The private thoughts, emotions, hopes, and frustrations contained in this collection of letters written by key figures in psychology provide rich insight into the development of the field. From John Locke writing parenting advice in 17th century Holland to Kenneth B. Clark responding to the impact of his research on the 19th century Brown v. Board decision, this book illustrates the history of the psychology in a direct, engaging manner.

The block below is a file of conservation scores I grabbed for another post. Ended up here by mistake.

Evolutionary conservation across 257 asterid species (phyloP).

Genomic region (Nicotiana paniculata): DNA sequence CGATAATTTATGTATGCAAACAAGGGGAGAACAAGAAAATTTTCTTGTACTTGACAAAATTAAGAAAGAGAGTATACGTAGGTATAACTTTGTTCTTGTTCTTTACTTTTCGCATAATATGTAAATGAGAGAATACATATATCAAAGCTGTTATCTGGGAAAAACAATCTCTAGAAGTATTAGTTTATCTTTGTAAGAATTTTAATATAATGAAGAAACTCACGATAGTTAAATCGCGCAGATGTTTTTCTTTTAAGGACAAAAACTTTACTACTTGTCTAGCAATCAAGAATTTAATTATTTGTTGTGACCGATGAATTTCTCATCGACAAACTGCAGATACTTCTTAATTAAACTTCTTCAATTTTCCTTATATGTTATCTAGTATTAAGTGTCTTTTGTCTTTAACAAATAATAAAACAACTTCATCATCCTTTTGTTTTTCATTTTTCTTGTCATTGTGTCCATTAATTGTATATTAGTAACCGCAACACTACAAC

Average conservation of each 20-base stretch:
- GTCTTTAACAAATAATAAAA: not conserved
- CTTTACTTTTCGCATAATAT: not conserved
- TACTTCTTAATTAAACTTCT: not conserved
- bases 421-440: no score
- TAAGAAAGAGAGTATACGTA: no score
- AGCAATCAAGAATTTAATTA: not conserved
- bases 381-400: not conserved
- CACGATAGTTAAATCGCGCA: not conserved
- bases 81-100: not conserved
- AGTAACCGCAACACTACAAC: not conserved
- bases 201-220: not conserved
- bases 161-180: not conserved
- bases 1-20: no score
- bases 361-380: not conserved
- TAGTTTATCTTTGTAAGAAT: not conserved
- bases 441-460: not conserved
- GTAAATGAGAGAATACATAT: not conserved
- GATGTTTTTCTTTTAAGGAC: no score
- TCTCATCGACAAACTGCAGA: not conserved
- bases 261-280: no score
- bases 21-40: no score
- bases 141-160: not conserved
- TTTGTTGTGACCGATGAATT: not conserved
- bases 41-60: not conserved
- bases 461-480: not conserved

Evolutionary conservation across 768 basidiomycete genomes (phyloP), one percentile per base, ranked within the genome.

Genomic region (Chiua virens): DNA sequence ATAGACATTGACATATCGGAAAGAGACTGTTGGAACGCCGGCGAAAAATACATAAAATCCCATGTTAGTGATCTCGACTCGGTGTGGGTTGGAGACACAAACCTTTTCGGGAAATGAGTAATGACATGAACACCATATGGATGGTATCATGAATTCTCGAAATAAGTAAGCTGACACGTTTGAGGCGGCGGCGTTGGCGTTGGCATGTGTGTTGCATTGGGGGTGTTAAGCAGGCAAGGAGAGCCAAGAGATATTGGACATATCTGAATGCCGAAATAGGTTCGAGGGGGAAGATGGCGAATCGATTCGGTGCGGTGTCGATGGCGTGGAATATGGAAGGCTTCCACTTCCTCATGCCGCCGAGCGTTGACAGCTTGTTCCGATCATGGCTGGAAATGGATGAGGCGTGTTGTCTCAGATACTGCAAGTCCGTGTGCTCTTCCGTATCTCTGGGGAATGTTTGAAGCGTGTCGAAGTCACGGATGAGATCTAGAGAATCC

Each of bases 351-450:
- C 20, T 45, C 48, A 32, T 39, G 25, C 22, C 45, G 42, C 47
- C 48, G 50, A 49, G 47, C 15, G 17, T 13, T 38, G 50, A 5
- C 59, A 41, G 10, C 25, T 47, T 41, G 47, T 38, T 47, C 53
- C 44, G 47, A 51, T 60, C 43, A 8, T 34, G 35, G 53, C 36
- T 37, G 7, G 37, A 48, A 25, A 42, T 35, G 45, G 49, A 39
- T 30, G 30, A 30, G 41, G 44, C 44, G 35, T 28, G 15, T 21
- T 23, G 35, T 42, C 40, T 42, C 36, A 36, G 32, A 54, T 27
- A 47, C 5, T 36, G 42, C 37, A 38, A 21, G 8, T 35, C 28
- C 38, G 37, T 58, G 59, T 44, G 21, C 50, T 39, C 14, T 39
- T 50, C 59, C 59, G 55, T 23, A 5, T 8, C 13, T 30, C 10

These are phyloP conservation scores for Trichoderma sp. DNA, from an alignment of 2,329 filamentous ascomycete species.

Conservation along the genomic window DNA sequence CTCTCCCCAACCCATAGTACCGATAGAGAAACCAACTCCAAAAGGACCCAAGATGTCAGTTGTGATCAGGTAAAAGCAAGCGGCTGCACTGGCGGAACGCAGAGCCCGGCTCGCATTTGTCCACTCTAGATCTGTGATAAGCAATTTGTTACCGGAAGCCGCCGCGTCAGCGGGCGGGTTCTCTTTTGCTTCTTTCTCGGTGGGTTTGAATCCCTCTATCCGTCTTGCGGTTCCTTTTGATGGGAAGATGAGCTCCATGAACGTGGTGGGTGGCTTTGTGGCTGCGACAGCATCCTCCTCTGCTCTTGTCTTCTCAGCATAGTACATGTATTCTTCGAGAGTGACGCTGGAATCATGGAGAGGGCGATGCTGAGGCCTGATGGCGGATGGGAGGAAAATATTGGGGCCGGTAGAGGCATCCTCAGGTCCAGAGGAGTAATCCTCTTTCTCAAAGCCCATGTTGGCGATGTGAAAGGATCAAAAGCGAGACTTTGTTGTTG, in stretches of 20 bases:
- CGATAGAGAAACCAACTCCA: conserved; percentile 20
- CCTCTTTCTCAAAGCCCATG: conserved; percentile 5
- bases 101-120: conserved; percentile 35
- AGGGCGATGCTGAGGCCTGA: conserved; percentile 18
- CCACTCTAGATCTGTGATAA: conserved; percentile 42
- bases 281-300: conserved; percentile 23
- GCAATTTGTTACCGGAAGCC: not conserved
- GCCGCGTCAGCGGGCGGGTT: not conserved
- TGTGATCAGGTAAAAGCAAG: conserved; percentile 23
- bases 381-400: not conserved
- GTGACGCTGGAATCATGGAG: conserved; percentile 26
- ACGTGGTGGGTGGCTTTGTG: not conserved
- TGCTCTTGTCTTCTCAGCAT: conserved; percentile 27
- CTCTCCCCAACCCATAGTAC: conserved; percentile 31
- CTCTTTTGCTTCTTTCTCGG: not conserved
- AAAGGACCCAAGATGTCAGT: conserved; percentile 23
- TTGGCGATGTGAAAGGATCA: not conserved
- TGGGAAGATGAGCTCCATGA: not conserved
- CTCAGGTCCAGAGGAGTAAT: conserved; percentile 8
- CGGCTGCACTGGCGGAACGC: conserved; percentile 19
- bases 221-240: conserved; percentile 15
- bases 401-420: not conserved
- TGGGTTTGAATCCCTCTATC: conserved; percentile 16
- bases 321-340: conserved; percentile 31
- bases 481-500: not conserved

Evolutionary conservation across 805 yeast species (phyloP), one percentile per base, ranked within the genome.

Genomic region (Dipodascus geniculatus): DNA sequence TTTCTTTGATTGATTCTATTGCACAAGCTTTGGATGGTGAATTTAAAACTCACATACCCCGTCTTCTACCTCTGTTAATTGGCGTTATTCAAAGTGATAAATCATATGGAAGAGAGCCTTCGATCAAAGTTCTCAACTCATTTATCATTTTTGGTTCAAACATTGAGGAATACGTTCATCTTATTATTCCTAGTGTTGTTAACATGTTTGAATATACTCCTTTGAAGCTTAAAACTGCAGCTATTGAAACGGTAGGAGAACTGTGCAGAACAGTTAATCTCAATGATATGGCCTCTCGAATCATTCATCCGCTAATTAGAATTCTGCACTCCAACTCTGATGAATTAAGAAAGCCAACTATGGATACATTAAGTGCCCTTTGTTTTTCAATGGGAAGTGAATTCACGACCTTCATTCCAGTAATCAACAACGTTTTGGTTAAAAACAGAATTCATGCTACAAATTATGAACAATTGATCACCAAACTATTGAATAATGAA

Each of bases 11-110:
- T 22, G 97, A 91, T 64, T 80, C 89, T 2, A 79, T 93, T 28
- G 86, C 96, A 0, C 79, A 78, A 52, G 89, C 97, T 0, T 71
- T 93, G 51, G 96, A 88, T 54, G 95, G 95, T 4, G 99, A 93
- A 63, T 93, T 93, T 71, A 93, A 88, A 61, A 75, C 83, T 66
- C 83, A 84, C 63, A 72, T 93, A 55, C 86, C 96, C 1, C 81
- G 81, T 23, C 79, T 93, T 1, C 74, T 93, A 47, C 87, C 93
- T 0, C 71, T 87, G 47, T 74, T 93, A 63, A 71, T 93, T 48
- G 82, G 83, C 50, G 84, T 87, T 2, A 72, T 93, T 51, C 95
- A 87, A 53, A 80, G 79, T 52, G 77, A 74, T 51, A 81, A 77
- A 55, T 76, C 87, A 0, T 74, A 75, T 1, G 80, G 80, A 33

Uses primary source materials to provide students with a unique view of the story of psychology.
Features an introduction to historiography, focusing on how historians use manuscript collections in their work.
Includes chapter-opening material that explains the historical context, brief annotations to help clarify the content, and an epilogue that concludes these important stories in psychology.
The second edition adds new annotations by Benjamin, giving greater life and dimension to the learning about the people and ideas that have influenced the development of psychology.